Songwriters, poets, and sentimentalists the world over ponticificate like crazy on the concept of "home"... but do they ever actually define it?
Amanda Louise Miller, temporarily "homeless" philosopher
I’ve been hypersensitive to it lately: that weird/sweet/awkward moment when I first catch myself calling a new place “home.”
“I’ll meet you at home,” I say. When what I really mean is “I’ll meet you at the hotel where we’re sleeping tonight,” or “I’ll meet you at your apartment (where I’ve been crashing this week)."
As someone who’s been living out of a suitcase for the past month, you could say I’ve been thinking about the definition of “home” A LOT.
- Is “home” my college apartment in Oklahoma City? (According to my GPS, it is!)
- How about my parents’ house, where, in real Kerrigan and Lowdermilk fashion, I just “officially” moved? (for insurance purposes, and only while I'm in grad school, I swear!)
(that awkward moment when you find your life turning into a Generation XY cliche, set to music)
- Is Omaha, the city where I left behind most of my friends when I started grad school in OKC last year, my "homaha"?
(a real hat you can buy online)
- Or maybe, my true home is really located somewhere with Jezebel (my messy red Ford Focus) on highway 81 or 35 or 275, somewhere mathematically equidistant from all of these places?
The more I think about it, the more “home” becomes one of those words that slowly and inexplicably loses meaning the more times you repeat it. Home, home, home, home….
Fun fact: apparently this phenomenon is called "semantic satiation." Check it out on Wikipedia HERE.
(Still my favorite "looking for home" song!)
But as much as I may love these musical "homescapes," none of them really defined “home” in a way that was concrete enough to satisfy my rational, albeit often outvoted, “order muppet” side.
For that, social media was surprisingly helpful. First, there was this blog post that’s been Facebook-shared like crazy by my Omaha friends this week. It's about Jane Fonda coming back to town for a Film Streams event (her father, Henry Fonda, got his start at the Omaha Community Playhouse) in which she waxes sentimental about her "wonderful and emotional" visit home.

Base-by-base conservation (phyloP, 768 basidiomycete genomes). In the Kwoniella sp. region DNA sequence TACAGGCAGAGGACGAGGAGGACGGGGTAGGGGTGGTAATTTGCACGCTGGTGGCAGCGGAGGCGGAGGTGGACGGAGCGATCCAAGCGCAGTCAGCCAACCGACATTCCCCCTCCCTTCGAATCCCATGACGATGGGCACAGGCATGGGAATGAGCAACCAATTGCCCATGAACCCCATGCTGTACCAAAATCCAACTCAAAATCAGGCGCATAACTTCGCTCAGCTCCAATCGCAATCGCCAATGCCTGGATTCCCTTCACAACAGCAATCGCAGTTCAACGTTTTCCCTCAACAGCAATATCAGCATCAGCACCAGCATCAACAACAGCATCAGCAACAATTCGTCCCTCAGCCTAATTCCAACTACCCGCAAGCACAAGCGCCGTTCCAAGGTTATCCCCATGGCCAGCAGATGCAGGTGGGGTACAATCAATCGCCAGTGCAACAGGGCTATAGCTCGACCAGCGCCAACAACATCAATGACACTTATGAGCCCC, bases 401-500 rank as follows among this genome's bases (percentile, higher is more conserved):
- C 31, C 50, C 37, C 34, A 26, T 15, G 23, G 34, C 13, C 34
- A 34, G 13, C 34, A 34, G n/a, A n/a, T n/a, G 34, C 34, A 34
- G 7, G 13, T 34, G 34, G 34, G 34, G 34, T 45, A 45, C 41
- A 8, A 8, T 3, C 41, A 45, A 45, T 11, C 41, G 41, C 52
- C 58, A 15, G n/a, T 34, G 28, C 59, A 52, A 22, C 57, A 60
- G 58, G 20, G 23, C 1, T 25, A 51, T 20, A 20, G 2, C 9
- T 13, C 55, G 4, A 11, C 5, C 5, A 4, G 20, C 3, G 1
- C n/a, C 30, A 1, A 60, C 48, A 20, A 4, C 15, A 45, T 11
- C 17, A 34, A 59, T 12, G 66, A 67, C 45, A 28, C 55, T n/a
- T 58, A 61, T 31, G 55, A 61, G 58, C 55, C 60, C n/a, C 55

(Jane Fonda had this image from the Omaha World Herald on her blog.)
Then there were the links shared by the OCU music department, bragging about what their most successful students and alums are up to over the summer, and the posts from Augustana (where I got my undergrad degree) about upcoming Homecoming activities.
All of this got me thinking about "home" in ways the songs in my iTunes rarely discuss -- in terms of time, labels, and other quasi-metaphysical factors. In the end, after the results were tallied, here is the best nutshell definition of ”home” Facebook and I can muster:
“Home” is like a combination of pornography, bra shopping, and chocolate:
- you know it when you see it, even though you can’t really define it
- once you find something that fits you perfectly, you should probably buy it in every color
- and too much is never enough!
Oh, and also this, which is not so much a pithy nutshell, but true nonetheless:
There are the homes you claim for yourself,
places where you've planted flags deep into the soil
like a moonwalker on a mission,
stating, now and forever, “these footprints are mine.
“The chemistry here matches my photosynthesis.
“See the placard with MY NAME in all caps.
“Here is where I pee on the wall.
“Here is where I want my scent to stay.”
Then, there are the homes that claim you.
Where they keep an eye on you,
prodigal or not,
even from miles/years away.
Like it or not, the pockmarks from the flags they've planted
into the dirt of your skin
will never fade entirely,
like a permanently-embedded and un-Fabreezable scent
forever to remind you of your dance teacher’s basement
or that boy’s neck.
Also, like it or not,
they will always keep track of you on Facebook,
and claim you
there are the homes you stumble into,
scouting binoculars put away for the night.
Blinking at the sudden change of light,
you’ll always be a little shocked to find this kind of place
that fits your contours,
quirks, and inconsistencies
like a custom-made polyurethane sleeve.
These are the homes where – for now, anyway-- you can stretch
and dance like a total freewheeling imbecile.
without being seen,
without needing to be seen,
without fear of not being seen.
These are the homes that fit.
Where you were probably always meant to be.
They sound beautiful,
(Oh, and if you happen to see one that looks a little asymmetrical,
with a deep, bulging middle section
for holding all sorts of demons and music and undeliberateness,
a little curled in on itself,
like a hand that has been squeezed into a fist
for too long…
Do me a favor, would you?
Push me towards it.
And don’t let me get scared.
Just say, “here’s your stop,”